Work carries on, odd as usual. While getting enthusiastic about my project one day the owner dropped in my office and noticed the relatively tiny size of my monitor. He wanted to know how I was putting up with this tiny thing --- it's about the size of my laptop monitor, although for a desktop that can be a bit cramped --- and, well, that's just what they had. I mentioned how the tech guys had found a larger monitor, but inside the box turned out to be a switching thing instead.
The owner called downstairs and demanded to know why I didn't have a larger monitor because he didn't need any more blind programmers. This ... merry ... comment reflected that one of his semi-retired programmers who is suffering loss of eyesight happened to be up for the week for some programming and consulting. I know he meant it funny, and the programmer probably would have taken it in the same vein, but it felt awkward to me.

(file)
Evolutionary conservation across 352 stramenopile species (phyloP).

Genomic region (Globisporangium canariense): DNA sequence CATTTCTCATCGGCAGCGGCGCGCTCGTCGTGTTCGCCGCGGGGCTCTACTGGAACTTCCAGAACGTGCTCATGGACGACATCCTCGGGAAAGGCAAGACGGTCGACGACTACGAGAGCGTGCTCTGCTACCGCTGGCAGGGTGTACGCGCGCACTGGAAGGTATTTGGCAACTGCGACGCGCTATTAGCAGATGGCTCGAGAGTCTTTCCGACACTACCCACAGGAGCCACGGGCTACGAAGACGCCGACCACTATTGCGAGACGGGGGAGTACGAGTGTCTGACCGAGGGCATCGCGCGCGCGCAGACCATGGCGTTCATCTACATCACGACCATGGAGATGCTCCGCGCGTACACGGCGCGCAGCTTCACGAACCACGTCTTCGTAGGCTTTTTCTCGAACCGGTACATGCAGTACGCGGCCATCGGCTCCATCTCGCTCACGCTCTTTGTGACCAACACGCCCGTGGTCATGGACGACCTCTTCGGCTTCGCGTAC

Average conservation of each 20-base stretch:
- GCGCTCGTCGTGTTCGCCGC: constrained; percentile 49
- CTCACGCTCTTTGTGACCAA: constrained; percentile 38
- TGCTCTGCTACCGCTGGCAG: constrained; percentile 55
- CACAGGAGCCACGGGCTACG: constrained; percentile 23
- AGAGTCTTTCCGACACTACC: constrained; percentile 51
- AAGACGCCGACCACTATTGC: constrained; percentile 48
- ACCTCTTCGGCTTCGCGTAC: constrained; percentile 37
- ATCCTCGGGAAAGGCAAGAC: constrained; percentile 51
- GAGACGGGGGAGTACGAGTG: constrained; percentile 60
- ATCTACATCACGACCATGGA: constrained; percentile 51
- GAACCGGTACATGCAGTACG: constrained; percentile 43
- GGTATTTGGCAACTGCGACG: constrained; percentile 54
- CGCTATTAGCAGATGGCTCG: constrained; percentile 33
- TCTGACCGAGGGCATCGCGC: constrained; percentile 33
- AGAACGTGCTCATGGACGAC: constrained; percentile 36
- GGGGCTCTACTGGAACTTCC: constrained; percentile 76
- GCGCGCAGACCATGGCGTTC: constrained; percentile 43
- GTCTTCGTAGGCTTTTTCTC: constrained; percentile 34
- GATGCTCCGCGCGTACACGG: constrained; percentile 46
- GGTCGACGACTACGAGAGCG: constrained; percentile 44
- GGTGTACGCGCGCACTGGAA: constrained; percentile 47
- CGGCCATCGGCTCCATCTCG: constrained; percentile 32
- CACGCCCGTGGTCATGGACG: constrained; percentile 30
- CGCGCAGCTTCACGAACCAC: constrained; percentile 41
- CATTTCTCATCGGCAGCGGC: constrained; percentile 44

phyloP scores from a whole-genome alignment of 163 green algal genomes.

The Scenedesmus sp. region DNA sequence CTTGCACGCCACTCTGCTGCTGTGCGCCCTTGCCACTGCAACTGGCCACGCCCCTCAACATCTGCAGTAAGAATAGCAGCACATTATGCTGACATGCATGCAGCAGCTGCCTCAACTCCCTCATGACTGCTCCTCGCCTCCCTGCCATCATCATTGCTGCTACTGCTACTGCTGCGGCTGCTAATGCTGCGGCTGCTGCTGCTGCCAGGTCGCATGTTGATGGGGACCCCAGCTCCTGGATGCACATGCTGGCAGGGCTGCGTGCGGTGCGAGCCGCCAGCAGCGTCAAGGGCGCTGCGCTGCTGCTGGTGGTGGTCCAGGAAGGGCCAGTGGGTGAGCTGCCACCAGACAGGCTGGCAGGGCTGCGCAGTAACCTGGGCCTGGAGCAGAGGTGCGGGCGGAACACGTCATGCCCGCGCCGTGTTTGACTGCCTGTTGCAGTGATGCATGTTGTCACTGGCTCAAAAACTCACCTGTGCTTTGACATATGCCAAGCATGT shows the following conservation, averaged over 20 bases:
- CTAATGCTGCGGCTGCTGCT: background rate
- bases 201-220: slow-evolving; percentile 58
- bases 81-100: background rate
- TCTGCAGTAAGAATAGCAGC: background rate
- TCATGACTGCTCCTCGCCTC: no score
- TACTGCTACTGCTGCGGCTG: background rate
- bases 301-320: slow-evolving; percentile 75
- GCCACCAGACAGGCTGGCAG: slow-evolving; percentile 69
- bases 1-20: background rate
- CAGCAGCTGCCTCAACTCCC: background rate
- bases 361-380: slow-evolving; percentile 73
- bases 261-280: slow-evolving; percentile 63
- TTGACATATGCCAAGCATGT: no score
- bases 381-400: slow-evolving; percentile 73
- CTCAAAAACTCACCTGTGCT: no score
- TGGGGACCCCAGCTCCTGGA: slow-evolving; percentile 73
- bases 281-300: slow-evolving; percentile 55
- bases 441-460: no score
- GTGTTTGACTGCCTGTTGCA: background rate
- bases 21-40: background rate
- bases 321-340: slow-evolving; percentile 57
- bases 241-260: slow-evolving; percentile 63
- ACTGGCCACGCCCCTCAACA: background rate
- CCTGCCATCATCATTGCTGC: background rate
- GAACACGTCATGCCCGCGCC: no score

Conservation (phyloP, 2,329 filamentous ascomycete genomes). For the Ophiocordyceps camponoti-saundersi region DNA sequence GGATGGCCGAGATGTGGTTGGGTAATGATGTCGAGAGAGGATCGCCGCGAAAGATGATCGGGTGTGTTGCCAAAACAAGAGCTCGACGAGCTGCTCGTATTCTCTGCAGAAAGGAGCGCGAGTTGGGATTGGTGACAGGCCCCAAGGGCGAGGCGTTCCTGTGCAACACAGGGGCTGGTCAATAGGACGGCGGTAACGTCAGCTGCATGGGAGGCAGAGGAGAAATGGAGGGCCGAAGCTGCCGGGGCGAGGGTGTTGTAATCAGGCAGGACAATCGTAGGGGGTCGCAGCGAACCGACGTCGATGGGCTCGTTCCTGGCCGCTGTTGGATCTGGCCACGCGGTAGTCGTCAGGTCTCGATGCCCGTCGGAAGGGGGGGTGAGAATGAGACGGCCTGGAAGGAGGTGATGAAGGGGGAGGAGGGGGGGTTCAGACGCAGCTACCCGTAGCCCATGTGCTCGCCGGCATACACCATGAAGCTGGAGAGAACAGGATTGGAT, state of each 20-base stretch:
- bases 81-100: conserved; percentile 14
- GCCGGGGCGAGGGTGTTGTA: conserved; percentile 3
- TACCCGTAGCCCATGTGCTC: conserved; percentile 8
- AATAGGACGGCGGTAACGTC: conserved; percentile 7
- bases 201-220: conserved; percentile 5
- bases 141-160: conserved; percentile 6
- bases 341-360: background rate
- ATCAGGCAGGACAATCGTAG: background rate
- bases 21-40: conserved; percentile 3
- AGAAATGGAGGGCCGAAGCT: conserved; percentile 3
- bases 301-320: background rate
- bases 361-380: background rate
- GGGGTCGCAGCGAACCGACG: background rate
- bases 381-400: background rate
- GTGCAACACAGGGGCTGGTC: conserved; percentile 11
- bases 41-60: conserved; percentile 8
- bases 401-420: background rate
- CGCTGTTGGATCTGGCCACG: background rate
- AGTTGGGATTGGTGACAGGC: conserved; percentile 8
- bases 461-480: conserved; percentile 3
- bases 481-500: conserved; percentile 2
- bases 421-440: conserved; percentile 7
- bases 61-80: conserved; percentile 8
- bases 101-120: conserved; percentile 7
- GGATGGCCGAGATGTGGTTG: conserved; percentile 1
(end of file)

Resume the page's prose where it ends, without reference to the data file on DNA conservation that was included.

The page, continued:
While there wasn't a bigger monitor in stock they did have a bigger monitor in the retired office manager's room, and before I knew it, this was being put on my desk. It would be the next day that I got time to turn the resolution up so I actually had more screen real estate rather than just wide, fat pixels. I also have a web camera now, hidden behind a post-it note tab, which the owner on a subsequent visit took to be a sign of charming low-grade paranoia. Fine for him to say.
A few days later he noticed that my mouse was an aged model lacking a scroll wheel. I've never really needed a scroll wheel, but he looked at me, as though shocked I was still hewing code out of marks carved on granite, and said that sort of thing was the kind of equipment upgrade I could ask for. Later that day I had a new and more dark plastic keyboard and mouse in a box whose copy comes in English and a French translation which seems vaguely sarcastic. THe mouse has its scroll wheel and side buttons and a glowing red LED out front so it looks like the official Microsoft mouse of the Daleks.
I wonder if I could get away with asking for an office iMac, though.
Trivia: In the 1950s five strong dust storms hit Beijing. In the 1990s there were twenty-three. In the year 2000 alone, there were thirteen. Source: Coal: A Human History, Barbara Freese.
Currently Reading: A History Of Appalachia, Richard B Drake.